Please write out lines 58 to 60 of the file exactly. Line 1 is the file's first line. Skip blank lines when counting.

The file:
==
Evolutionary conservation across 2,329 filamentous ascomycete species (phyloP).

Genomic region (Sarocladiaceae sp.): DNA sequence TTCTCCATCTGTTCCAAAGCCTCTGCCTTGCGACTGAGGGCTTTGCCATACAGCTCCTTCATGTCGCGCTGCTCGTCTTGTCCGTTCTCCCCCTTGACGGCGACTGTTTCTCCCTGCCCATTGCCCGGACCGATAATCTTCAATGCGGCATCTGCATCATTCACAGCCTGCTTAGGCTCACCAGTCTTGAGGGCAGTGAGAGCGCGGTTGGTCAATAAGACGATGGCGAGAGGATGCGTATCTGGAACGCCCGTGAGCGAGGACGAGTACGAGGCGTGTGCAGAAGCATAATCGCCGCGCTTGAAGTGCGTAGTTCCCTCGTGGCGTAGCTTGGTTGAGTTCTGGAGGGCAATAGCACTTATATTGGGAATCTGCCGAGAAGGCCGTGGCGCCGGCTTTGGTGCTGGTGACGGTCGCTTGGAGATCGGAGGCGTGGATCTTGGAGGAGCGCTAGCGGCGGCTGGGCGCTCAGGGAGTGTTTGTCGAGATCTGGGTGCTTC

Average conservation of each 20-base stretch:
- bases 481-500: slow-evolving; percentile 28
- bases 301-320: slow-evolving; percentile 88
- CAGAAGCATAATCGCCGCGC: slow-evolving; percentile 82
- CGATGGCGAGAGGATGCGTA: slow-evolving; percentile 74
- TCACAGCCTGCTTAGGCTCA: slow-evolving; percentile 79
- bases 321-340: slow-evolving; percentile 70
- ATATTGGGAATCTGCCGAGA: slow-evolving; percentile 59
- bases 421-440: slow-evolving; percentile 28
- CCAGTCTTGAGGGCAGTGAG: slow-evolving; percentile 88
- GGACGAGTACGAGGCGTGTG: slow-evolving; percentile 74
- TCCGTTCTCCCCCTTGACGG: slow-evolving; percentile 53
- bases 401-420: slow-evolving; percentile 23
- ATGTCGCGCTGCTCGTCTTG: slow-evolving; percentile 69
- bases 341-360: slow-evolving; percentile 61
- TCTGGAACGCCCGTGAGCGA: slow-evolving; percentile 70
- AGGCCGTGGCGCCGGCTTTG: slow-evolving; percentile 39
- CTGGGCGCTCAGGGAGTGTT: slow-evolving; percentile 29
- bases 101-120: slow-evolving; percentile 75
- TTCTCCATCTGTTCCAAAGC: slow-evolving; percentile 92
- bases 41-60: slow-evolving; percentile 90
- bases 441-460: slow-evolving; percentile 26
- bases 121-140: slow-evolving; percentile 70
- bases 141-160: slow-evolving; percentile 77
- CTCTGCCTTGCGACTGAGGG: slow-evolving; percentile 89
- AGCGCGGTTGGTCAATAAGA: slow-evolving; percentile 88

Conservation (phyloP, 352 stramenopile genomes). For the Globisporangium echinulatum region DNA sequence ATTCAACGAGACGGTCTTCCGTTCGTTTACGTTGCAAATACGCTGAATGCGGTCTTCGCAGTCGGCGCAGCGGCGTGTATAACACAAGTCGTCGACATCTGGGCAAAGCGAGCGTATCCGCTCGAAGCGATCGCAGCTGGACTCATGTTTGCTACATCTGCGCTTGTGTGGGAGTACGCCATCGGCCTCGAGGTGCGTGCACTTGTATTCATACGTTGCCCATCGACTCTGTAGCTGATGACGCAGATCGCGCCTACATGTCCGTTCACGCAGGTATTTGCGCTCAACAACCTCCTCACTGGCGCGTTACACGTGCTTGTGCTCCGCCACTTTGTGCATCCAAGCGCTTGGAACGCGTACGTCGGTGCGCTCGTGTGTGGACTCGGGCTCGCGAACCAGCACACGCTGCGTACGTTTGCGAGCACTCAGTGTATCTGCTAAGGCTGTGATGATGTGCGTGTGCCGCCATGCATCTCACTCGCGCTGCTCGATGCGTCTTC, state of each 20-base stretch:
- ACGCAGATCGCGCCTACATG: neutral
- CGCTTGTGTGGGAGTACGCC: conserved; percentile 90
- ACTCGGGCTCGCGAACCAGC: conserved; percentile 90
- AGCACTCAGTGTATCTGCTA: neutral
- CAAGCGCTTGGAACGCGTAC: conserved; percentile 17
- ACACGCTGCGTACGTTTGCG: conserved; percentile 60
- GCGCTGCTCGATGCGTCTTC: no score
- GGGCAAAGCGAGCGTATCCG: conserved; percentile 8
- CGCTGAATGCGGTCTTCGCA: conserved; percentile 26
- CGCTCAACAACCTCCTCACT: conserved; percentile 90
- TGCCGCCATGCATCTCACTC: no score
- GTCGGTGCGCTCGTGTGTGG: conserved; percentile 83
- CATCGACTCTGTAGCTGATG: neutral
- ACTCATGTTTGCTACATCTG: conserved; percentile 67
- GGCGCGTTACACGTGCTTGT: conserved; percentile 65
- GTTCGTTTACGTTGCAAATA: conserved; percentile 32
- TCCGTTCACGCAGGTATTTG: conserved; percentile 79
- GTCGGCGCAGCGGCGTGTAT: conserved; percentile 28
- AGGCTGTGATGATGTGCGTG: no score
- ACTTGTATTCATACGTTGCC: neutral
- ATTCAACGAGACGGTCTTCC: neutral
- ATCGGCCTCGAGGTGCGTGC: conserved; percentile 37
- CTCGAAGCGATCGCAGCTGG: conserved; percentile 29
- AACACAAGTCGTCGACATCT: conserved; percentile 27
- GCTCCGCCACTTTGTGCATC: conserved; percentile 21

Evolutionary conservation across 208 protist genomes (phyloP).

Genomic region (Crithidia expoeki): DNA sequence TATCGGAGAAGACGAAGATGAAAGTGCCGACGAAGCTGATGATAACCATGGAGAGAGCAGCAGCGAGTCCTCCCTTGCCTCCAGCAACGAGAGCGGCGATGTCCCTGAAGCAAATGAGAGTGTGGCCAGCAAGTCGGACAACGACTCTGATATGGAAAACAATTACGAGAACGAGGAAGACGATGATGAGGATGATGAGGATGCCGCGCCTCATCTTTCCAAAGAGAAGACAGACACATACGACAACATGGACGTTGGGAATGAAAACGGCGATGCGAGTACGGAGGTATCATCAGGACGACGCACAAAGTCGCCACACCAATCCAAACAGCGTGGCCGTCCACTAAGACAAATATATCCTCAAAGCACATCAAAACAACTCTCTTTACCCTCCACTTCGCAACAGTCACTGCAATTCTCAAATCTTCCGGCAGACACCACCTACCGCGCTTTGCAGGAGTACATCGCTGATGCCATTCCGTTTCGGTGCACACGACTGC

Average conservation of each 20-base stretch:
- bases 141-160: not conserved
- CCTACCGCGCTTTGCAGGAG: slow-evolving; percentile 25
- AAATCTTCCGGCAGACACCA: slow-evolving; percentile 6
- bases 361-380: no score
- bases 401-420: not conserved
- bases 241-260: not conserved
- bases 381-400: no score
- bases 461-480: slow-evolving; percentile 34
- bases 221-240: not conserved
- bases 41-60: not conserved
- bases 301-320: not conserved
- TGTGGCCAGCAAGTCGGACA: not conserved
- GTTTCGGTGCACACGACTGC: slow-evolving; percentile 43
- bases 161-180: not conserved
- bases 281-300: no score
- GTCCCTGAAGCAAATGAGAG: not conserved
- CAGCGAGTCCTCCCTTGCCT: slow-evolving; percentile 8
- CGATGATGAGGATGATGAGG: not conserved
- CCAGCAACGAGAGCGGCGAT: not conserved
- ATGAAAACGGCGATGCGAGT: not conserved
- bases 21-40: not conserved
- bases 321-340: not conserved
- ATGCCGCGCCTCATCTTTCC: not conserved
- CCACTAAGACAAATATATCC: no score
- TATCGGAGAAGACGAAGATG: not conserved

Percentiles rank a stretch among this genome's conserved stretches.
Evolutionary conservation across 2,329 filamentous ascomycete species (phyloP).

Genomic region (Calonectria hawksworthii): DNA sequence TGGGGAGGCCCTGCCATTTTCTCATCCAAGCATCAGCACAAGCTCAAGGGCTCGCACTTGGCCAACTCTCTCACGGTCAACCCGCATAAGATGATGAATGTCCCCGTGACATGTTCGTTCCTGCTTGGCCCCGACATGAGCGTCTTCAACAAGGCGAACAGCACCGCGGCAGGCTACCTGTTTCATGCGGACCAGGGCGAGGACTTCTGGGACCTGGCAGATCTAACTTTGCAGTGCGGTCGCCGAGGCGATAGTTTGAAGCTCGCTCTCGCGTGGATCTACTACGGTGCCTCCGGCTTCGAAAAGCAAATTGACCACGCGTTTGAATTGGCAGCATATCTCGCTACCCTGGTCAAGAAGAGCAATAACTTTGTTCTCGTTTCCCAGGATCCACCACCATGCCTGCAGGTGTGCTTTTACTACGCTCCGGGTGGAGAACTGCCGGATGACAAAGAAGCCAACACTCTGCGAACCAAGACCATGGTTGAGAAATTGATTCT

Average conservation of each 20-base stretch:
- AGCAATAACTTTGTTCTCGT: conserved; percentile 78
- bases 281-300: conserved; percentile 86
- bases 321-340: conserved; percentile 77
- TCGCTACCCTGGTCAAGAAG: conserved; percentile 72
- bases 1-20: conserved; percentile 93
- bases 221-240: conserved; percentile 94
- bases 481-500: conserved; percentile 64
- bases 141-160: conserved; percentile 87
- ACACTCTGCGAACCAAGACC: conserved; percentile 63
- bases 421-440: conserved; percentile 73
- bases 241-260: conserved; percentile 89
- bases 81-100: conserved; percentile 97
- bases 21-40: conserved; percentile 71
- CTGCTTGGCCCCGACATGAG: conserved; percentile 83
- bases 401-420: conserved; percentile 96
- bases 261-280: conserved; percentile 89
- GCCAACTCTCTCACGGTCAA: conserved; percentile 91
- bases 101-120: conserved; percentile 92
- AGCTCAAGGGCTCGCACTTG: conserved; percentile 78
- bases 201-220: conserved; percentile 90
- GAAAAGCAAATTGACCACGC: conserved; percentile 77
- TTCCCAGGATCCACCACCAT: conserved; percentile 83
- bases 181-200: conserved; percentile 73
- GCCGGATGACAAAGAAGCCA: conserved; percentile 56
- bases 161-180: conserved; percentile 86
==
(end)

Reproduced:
- bases 141-160: not conserved
- CCTACCGCGCTTTGCAGGAG: slow-evolving; percentile 25
- AAATCTTCCGGCAGACACCA: slow-evolving; percentile 6